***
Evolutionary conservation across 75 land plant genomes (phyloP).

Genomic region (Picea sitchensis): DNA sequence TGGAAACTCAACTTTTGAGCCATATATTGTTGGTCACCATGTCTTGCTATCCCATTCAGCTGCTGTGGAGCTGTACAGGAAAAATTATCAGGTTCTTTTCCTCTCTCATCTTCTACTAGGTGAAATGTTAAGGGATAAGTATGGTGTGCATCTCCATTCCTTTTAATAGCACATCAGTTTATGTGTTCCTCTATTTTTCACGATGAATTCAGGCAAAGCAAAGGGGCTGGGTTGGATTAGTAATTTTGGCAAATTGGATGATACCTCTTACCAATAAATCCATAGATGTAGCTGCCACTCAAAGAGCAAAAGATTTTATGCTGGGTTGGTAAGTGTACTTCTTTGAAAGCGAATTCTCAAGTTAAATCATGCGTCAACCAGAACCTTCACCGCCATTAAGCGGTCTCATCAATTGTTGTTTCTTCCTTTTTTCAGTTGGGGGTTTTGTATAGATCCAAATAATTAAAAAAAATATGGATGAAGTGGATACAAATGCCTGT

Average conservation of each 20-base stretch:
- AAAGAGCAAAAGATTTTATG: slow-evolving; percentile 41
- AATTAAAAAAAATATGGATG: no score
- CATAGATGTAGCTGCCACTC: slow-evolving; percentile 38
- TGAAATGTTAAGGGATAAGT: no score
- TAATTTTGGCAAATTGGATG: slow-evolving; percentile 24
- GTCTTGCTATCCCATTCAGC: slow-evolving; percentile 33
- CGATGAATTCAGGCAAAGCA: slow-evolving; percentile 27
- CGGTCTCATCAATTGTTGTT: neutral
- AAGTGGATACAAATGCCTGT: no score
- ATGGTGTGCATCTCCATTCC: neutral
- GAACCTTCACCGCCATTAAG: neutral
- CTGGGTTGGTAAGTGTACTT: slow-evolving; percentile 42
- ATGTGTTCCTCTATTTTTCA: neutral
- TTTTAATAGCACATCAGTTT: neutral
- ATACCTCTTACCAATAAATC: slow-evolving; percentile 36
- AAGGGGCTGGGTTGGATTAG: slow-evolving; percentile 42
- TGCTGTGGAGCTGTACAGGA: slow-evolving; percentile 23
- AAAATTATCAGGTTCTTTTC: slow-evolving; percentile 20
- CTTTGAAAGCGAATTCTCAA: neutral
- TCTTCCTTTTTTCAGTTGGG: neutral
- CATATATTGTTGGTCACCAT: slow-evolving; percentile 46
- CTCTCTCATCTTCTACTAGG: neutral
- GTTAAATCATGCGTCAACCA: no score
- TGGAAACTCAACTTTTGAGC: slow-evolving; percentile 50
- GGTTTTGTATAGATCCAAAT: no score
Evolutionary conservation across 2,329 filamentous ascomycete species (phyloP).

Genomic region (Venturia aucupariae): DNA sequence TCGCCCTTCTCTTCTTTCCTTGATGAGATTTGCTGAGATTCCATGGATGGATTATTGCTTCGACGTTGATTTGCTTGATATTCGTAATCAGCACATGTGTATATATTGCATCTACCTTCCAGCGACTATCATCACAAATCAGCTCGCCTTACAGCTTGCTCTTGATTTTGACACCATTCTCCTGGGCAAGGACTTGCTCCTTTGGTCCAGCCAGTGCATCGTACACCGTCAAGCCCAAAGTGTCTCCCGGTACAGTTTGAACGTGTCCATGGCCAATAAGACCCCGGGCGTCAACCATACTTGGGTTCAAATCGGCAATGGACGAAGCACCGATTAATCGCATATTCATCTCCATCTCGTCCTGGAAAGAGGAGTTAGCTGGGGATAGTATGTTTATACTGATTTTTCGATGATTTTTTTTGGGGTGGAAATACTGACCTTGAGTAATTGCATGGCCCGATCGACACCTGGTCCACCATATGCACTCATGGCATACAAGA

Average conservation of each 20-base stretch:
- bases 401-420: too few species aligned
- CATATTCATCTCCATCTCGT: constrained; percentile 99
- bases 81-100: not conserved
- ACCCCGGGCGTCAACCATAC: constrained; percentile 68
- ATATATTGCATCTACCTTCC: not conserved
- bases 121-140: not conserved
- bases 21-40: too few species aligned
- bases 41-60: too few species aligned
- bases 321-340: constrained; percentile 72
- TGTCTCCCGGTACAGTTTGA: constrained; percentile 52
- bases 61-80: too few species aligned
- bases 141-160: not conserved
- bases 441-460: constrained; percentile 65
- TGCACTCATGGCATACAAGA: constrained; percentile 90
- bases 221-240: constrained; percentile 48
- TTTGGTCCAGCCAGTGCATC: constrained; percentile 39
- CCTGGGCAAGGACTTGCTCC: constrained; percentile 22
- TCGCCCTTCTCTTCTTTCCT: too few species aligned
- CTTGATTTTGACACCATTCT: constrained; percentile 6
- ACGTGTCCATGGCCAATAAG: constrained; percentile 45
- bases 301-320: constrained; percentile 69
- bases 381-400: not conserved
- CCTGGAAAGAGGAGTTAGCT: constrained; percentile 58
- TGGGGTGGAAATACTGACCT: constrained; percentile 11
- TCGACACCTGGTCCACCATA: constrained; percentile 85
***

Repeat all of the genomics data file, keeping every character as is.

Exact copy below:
Evolutionary conservation across 75 land plant genomes (phyloP).

Genomic region (Picea sitchensis): DNA sequence TGGAAACTCAACTTTTGAGCCATATATTGTTGGTCACCATGTCTTGCTATCCCATTCAGCTGCTGTGGAGCTGTACAGGAAAAATTATCAGGTTCTTTTCCTCTCTCATCTTCTACTAGGTGAAATGTTAAGGGATAAGTATGGTGTGCATCTCCATTCCTTTTAATAGCACATCAGTTTATGTGTTCCTCTATTTTTCACGATGAATTCAGGCAAAGCAAAGGGGCTGGGTTGGATTAGTAATTTTGGCAAATTGGATGATACCTCTTACCAATAAATCCATAGATGTAGCTGCCACTCAAAGAGCAAAAGATTTTATGCTGGGTTGGTAAGTGTACTTCTTTGAAAGCGAATTCTCAAGTTAAATCATGCGTCAACCAGAACCTTCACCGCCATTAAGCGGTCTCATCAATTGTTGTTTCTTCCTTTTTTCAGTTGGGGGTTTTGTATAGATCCAAATAATTAAAAAAAATATGGATGAAGTGGATACAAATGCCTGT

Average conservation of each 20-base stretch:
- AAAGAGCAAAAGATTTTATG: slow-evolving; percentile 41
- AATTAAAAAAAATATGGATG: no score
- CATAGATGTAGCTGCCACTC: slow-evolving; percentile 38
- TGAAATGTTAAGGGATAAGT: no score
- TAATTTTGGCAAATTGGATG: slow-evolving; percentile 24
- GTCTTGCTATCCCATTCAGC: slow-evolving; percentile 33
- CGATGAATTCAGGCAAAGCA: slow-evolving; percentile 27
- CGGTCTCATCAATTGTTGTT: neutral
- AAGTGGATACAAATGCCTGT: no score
- ATGGTGTGCATCTCCATTCC: neutral
- GAACCTTCACCGCCATTAAG: neutral
- CTGGGTTGGTAAGTGTACTT: slow-evolving; percentile 42
- ATGTGTTCCTCTATTTTTCA: neutral
- TTTTAATAGCACATCAGTTT: neutral
- ATACCTCTTACCAATAAATC: slow-evolving; percentile 36
- AAGGGGCTGGGTTGGATTAG: slow-evolving; percentile 42
- TGCTGTGGAGCTGTACAGGA: slow-evolving; percentile 23
- AAAATTATCAGGTTCTTTTC: slow-evolving; percentile 20
- CTTTGAAAGCGAATTCTCAA: neutral
- TCTTCCTTTTTTCAGTTGGG: neutral
- CATATATTGTTGGTCACCAT: slow-evolving; percentile 46
- CTCTCTCATCTTCTACTAGG: neutral
- GTTAAATCATGCGTCAACCA: no score
- TGGAAACTCAACTTTTGAGC: slow-evolving; percentile 50
- GGTTTTGTATAGATCCAAAT: no score
Evolutionary conservation across 2,329 filamentous ascomycete species (phyloP).

Genomic region (Venturia aucupariae): DNA sequence TCGCCCTTCTCTTCTTTCCTTGATGAGATTTGCTGAGATTCCATGGATGGATTATTGCTTCGACGTTGATTTGCTTGATATTCGTAATCAGCACATGTGTATATATTGCATCTACCTTCCAGCGACTATCATCACAAATCAGCTCGCCTTACAGCTTGCTCTTGATTTTGACACCATTCTCCTGGGCAAGGACTTGCTCCTTTGGTCCAGCCAGTGCATCGTACACCGTCAAGCCCAAAGTGTCTCCCGGTACAGTTTGAACGTGTCCATGGCCAATAAGACCCCGGGCGTCAACCATACTTGGGTTCAAATCGGCAATGGACGAAGCACCGATTAATCGCATATTCATCTCCATCTCGTCCTGGAAAGAGGAGTTAGCTGGGGATAGTATGTTTATACTGATTTTTCGATGATTTTTTTTGGGGTGGAAATACTGACCTTGAGTAATTGCATGGCCCGATCGACACCTGGTCCACCATATGCACTCATGGCATACAAGA

Average conservation of each 20-base stretch:
- bases 401-420: too few species aligned
- CATATTCATCTCCATCTCGT: constrained; percentile 99
- bases 81-100: not conserved
- ACCCCGGGCGTCAACCATAC: constrained; percentile 68
- ATATATTGCATCTACCTTCC: not conserved
- bases 121-140: not conserved
- bases 21-40: too few species aligned
- bases 41-60: too few species aligned
- bases 321-340: constrained; percentile 72
- TGTCTCCCGGTACAGTTTGA: constrained; percentile 52
- bases 61-80: too few species aligned
- bases 141-160: not conserved
- bases 441-460: constrained; percentile 65
- TGCACTCATGGCATACAAGA: constrained; percentile 90
- bases 221-240: constrained; percentile 48
- TTTGGTCCAGCCAGTGCATC: constrained; percentile 39
- CCTGGGCAAGGACTTGCTCC: constrained; percentile 22
- TCGCCCTTCTCTTCTTTCCT: too few species aligned
- CTTGATTTTGACACCATTCT: constrained; percentile 6
- ACGTGTCCATGGCCAATAAG: constrained; percentile 45
- bases 301-320: constrained; percentile 69
- bases 381-400: not conserved
- CCTGGAAAGAGGAGTTAGCT: constrained; percentile 58
- TGGGGTGGAAATACTGACCT: constrained; percentile 11
- TCGACACCTGGTCCACCATA: constrained; percentile 85